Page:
1. How can I get him to open up his little mouth, especially at night, so he isn't taking just a bit more than the nipple?
    2. How should I deal with morning engorgement? I just grinned and beared it this morning and fed him until I felt less inflated.
    3. Am I doing everything I can to get him on the breast / am I doing this right??

    Any help, wisdom, advice, or encouragement would be greatly appreciated!!! This is my first baby and I had no idea the breastfeeding learning curve was so endless. I'm extremely motivated and even willing to EP but absolutely hate being tethered to the pump on a 3-hour time clock. It truly does get in the way of living life at times.

    Thanks so much again!
    Etienne's mom

  3. #33
    Join Date
    Dec 2011
    Location
    The Armpit of the Universe
    Posts
    248

    Default Re: How do you define milk supply as being 'established'?

    Why are you block feeding? Are you sure you have oversupply? forceful letdown is often accompanied by oversupply but isn't always, and since it seems like you thought your supply was low at some point, it would behoove you to not push it too far back if you don't have significant problems with oversupply. I would be hesitant to cut straight to block feeding if you're just starting to nurse at the breast. A better bet for controlling forceful letdown would be nursing "uphill" by doing laid back positioning or other positioning changes so your baby isn't choking when you letdown. These coping techniques will not reduce your supply.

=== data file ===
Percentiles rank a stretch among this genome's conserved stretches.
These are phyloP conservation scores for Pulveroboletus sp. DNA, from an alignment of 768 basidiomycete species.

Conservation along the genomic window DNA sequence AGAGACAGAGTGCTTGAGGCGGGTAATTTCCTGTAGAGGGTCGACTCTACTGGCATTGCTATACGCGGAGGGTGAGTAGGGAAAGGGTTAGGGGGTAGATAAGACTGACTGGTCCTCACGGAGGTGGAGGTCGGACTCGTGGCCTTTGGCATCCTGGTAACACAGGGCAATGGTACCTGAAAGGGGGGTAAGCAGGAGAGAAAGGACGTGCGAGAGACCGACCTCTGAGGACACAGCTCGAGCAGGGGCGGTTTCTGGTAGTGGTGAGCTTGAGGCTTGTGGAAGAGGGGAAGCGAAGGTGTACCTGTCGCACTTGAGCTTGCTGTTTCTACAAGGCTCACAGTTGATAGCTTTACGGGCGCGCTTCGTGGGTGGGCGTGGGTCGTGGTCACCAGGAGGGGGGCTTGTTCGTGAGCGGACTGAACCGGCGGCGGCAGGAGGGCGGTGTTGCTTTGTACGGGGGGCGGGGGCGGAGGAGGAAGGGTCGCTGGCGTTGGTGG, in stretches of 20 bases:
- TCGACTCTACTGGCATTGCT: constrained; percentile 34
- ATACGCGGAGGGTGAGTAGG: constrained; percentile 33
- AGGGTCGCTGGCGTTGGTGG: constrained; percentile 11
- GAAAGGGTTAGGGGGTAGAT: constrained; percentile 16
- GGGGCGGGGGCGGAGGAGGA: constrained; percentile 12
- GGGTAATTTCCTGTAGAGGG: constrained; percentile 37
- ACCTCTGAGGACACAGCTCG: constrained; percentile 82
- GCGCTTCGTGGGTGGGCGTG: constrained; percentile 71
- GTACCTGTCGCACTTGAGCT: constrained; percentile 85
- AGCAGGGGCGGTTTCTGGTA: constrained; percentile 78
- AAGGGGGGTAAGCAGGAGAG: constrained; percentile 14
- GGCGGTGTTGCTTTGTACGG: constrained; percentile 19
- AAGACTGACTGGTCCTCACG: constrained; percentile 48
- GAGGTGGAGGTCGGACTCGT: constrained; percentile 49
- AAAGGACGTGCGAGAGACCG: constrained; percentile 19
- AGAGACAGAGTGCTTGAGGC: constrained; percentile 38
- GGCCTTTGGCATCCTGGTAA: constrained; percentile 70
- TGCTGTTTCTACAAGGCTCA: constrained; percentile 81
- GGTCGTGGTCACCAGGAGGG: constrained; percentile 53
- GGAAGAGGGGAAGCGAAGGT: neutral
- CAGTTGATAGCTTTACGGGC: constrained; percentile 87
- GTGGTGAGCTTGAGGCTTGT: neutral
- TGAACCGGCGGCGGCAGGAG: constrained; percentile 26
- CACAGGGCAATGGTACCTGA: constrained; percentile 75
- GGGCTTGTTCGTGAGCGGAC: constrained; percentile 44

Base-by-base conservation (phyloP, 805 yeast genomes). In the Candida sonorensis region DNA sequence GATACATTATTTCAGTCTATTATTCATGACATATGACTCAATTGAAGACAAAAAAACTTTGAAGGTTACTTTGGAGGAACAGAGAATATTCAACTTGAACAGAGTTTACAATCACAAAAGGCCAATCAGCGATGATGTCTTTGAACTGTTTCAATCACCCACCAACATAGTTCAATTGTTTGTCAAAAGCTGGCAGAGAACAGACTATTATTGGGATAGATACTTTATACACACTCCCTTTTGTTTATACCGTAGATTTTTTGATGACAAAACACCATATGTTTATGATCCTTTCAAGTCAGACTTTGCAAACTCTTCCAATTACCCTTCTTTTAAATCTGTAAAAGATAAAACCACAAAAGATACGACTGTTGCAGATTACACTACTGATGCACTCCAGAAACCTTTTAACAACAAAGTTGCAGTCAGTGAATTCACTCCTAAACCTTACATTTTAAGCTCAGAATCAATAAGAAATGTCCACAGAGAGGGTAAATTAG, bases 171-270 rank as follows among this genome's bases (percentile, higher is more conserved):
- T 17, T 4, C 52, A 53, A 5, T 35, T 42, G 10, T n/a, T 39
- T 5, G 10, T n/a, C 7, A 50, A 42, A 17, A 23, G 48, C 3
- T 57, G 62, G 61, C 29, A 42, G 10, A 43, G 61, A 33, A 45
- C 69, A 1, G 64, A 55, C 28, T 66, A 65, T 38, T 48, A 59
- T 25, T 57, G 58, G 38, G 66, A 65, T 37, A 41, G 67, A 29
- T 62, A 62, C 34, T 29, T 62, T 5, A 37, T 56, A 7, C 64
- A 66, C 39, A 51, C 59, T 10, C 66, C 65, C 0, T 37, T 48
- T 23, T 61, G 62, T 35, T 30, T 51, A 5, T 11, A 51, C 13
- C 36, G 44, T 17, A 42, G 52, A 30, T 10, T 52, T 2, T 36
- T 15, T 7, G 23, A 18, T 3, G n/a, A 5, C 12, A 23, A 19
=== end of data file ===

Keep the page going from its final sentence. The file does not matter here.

try not to stress about foremilk/hindmilk imbalance. gassiness and fussiness about it is really normal for babies who don't quite know how to deal with their own digestive systems. burping, bicycling legs, warm baths, being held in a squatting position, tummy massage can help baby pass the gas/ poop.

    to answer your specific questions:
    1. sometimes babies will mimic you if you demonstrate a big wide mouth. i found striking baby's upper lip with my nipple helped sometimes, the nipple sandwich technique helped,
    2. How bad is your engorgement? Causing you plugged ducts? or just hard for latching? or what? if it's making latching difficult you could try reverse pressure softening, there's a link to how to do this under the "resources for common concerns" section of this forum. for me, feeding the baby was always the quickest way to relieve engorgement. I had/have ffld and very frequent feedings were key in helping keep the letdown manageable.
    3. you've made it 24 hours without supplementing? that's a good sign. you may have up and down days, which will be hard but you have good chances of luring baby back to the breast if you keep sticking with it. many babies who refuse the breast will nurse while asleep/drowsy, so take advantage of those times when you can. have you checked out the kellymom page on getting your baby back to the breast for more tips? here: http://kellymom.com/bf/concerns/child/back-to-breast/

    moderators, could we split this off into a new thread for more visibility/responses?
    mama to a little raccoon, born under the full moon, Nov '11

  4. #34
    Join Date
    Sep 2012
    Location
    Lot, France
    Posts
    7

    Default Re: How do you define milk supply as being 'established'?

    Hi Rakoonz and thank you!!

    I'll start a new thread for this...

  5. #35

    Default Re: How do you define milk supply as being 'established'?

    I was just coming to move this, but I see you already took care of it, kjmf.

    http://forums.llli.org/showthread.ph...ed-help-advice!
    Karen